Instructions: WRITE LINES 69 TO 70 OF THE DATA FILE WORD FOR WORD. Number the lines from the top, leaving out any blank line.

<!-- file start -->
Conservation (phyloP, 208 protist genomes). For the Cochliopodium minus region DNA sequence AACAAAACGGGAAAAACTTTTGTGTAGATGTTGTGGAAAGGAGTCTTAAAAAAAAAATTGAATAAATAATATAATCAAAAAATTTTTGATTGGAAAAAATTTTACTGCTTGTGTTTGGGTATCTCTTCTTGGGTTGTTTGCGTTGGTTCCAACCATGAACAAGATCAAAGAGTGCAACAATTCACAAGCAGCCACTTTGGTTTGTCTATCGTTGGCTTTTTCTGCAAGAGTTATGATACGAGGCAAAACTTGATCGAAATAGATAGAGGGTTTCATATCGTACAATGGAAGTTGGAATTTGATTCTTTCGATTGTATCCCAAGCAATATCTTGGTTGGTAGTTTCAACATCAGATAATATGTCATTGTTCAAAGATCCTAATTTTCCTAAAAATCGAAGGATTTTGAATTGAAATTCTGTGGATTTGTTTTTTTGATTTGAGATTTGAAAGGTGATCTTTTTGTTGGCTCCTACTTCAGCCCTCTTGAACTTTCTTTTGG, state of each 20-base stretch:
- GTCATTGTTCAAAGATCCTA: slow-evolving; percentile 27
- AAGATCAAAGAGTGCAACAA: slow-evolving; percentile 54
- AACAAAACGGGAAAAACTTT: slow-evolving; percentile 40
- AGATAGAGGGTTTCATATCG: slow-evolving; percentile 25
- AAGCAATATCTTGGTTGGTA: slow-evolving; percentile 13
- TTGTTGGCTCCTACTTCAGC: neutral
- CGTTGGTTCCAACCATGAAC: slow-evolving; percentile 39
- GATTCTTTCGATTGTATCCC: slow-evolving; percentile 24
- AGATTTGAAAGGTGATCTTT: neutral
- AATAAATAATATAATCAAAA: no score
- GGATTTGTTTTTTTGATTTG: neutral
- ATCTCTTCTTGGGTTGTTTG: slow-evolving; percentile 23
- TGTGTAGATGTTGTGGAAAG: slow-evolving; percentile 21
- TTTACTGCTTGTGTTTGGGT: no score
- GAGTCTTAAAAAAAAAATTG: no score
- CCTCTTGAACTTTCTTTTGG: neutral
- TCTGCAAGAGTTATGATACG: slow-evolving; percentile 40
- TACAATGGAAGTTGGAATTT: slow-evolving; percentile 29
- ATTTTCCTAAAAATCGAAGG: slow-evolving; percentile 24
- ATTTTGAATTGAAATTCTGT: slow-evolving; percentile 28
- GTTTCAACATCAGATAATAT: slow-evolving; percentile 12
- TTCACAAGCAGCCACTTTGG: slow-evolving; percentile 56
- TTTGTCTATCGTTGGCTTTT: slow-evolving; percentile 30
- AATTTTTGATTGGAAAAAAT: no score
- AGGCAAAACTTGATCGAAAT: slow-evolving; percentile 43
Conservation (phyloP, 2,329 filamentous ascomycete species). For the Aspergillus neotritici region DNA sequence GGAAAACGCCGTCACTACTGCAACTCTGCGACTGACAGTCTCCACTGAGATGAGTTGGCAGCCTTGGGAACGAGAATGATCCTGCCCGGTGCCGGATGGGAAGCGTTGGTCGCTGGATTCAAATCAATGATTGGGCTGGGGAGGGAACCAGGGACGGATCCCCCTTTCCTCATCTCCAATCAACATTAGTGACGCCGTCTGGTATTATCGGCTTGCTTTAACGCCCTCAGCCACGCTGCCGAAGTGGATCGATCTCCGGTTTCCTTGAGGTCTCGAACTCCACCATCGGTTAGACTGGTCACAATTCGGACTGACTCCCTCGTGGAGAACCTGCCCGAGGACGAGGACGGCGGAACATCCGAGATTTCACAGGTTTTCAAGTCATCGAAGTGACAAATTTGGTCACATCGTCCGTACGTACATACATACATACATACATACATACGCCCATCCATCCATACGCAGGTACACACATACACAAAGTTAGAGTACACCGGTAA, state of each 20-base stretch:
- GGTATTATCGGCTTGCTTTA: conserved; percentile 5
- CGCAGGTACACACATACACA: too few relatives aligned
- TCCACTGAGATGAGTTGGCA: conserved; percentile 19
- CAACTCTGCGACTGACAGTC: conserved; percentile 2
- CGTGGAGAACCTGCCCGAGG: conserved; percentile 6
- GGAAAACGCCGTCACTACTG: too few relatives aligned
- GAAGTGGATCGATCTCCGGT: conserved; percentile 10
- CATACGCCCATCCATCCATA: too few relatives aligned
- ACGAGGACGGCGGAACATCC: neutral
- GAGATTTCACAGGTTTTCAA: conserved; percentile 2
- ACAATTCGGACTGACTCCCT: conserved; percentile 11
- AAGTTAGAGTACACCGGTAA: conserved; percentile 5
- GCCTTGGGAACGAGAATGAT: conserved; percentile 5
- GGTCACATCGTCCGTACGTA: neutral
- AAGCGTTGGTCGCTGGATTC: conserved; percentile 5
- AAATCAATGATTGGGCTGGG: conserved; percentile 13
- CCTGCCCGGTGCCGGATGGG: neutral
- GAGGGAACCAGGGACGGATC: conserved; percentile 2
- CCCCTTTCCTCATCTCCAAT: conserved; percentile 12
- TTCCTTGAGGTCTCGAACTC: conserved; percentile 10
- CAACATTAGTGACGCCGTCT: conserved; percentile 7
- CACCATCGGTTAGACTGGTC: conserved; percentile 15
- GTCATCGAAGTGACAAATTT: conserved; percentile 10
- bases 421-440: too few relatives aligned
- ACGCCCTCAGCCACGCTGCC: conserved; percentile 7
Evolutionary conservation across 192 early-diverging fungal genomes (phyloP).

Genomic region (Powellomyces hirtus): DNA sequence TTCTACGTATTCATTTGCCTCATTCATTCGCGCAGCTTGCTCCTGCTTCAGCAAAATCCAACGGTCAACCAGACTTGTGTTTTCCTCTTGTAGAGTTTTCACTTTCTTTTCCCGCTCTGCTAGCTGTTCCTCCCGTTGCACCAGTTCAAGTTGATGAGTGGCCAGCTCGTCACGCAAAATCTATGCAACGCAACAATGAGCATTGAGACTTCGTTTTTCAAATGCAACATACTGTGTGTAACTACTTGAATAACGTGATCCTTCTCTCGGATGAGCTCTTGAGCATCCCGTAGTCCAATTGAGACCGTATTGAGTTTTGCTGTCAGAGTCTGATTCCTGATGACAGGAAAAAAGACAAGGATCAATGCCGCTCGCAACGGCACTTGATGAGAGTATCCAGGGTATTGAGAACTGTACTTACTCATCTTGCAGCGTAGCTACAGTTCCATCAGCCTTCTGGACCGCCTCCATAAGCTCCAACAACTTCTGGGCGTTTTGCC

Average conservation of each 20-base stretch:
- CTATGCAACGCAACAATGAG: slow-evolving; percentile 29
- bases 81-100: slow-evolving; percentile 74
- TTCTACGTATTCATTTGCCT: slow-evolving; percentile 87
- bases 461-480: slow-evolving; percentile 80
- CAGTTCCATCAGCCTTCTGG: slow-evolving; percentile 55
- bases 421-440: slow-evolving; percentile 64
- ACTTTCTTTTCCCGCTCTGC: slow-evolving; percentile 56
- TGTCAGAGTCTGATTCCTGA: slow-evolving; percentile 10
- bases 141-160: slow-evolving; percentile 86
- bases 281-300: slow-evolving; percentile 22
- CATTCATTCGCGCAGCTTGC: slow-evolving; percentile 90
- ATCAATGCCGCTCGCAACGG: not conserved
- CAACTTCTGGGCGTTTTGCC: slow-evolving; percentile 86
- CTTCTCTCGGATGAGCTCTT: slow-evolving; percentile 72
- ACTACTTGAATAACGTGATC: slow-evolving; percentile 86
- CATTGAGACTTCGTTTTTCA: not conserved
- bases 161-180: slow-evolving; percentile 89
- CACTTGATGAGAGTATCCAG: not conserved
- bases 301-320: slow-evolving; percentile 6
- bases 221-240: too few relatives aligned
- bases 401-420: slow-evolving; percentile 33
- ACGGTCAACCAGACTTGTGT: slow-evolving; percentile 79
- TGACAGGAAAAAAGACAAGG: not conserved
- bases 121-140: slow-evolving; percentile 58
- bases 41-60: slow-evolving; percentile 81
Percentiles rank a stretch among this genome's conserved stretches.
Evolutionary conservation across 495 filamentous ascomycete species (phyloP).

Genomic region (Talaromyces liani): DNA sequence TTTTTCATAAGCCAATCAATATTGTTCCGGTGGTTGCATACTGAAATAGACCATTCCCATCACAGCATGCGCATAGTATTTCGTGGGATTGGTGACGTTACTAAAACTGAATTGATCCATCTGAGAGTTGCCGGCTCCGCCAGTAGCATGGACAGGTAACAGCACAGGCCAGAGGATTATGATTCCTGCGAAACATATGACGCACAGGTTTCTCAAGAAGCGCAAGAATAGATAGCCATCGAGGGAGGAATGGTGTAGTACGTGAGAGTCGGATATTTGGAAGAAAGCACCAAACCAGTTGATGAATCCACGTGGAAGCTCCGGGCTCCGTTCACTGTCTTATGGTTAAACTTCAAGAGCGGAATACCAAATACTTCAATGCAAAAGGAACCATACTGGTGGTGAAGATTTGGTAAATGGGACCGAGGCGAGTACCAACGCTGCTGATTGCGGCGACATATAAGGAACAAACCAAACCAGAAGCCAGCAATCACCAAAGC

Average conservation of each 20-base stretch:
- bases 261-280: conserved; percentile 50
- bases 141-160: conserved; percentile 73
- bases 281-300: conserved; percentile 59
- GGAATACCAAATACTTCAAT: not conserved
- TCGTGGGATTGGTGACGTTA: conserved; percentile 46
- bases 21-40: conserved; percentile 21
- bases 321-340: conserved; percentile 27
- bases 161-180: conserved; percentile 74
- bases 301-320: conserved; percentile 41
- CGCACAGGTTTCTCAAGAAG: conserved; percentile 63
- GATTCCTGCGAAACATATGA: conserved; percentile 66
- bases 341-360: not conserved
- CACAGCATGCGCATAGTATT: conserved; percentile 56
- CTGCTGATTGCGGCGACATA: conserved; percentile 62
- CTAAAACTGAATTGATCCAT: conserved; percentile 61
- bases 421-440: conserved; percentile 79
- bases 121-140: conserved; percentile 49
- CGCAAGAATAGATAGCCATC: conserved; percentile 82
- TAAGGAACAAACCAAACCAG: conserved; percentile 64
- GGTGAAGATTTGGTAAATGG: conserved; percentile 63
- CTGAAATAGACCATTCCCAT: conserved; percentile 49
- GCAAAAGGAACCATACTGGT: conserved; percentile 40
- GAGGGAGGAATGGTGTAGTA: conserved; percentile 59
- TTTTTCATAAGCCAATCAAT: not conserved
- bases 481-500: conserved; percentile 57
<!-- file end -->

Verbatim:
- CTTCTCTCGGATGAGCTCTT: slow-evolving; percentile 72
- ACTACTTGAATAACGTGATC: slow-evolving; percentile 86